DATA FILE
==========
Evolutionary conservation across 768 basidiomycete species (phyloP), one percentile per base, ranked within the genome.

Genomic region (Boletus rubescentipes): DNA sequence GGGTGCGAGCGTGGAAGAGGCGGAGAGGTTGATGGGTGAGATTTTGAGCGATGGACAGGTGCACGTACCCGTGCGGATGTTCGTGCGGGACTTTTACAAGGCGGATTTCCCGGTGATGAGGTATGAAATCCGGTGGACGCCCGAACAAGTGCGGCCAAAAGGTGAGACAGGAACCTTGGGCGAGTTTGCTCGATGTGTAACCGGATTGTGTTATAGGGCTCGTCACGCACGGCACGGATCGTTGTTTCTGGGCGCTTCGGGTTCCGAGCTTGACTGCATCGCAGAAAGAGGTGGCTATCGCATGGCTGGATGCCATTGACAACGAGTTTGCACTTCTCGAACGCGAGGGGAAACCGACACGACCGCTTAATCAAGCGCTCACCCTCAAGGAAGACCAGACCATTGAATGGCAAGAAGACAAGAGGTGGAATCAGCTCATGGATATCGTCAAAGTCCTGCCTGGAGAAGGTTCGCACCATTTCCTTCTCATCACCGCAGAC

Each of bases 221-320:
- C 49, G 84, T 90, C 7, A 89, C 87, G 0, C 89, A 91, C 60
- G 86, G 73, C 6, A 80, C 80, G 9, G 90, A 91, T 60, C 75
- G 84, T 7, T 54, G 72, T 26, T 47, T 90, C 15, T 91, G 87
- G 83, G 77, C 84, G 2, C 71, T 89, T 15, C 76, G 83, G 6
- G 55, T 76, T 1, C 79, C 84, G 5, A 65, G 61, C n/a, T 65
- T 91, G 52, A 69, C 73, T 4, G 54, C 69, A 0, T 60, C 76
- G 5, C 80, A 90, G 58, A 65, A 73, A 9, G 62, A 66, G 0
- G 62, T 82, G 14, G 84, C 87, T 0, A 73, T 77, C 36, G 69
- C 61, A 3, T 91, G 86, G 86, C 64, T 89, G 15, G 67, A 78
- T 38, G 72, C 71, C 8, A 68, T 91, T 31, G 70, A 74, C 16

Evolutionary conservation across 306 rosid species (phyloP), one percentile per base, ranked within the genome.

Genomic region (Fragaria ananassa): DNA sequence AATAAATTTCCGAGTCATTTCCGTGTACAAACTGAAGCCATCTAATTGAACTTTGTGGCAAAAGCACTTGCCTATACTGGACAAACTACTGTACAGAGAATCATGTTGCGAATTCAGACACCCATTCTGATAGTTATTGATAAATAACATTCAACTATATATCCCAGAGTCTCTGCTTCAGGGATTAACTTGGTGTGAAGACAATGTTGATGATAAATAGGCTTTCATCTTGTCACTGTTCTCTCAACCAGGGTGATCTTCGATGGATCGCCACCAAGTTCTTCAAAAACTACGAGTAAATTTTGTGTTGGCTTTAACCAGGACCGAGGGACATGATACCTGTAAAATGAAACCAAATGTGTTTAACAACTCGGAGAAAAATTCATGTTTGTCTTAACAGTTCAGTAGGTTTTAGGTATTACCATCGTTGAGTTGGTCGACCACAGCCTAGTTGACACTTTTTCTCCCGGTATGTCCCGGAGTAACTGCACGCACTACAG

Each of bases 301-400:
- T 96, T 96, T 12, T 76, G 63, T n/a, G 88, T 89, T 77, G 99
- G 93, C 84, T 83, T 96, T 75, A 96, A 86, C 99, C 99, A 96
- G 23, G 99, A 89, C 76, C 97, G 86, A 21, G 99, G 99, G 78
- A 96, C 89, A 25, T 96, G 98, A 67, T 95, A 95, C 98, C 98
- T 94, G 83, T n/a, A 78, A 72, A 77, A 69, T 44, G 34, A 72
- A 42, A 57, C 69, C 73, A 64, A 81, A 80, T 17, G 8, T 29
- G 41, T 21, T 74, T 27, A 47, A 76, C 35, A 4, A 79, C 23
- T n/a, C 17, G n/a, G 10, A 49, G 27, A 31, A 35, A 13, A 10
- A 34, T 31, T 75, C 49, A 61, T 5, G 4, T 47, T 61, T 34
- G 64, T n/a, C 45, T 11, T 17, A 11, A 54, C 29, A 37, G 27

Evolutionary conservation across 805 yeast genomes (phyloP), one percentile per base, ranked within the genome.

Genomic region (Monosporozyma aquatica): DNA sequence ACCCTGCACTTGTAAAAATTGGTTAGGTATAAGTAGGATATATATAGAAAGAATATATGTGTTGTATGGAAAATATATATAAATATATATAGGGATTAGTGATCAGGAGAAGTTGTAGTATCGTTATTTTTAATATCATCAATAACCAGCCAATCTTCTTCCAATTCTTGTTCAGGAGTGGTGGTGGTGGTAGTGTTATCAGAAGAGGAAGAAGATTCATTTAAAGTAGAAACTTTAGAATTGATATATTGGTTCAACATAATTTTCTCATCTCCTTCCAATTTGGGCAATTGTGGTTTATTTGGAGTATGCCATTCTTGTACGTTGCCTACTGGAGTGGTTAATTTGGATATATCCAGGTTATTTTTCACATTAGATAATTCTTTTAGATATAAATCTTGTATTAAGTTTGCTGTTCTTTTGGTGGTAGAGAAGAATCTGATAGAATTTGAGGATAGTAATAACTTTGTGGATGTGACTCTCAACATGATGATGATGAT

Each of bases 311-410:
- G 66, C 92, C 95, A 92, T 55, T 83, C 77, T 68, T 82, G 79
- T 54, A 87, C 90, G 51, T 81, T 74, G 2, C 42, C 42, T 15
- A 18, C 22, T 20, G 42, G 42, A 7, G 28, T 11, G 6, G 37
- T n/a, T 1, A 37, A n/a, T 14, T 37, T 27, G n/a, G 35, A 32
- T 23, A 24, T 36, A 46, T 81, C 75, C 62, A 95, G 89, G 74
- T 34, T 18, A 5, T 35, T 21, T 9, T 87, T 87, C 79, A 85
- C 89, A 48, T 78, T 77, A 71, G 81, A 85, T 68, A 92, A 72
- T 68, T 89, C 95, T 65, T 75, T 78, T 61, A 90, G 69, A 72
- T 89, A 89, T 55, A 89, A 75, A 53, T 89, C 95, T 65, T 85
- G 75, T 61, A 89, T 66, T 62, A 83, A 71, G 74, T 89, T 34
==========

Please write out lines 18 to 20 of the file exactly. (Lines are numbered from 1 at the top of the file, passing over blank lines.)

- G 93, C 84, T 83, T 96, T 75, A 96, A 86, C 99, C 99, A 96
- G 23, G 99, A 89, C 76, C 97, G 86, A 21, G 99, G 99, G 78
- A 96, C 89, A 25, T 96, G 98, A 67, T 95, A 95, C 98, C 98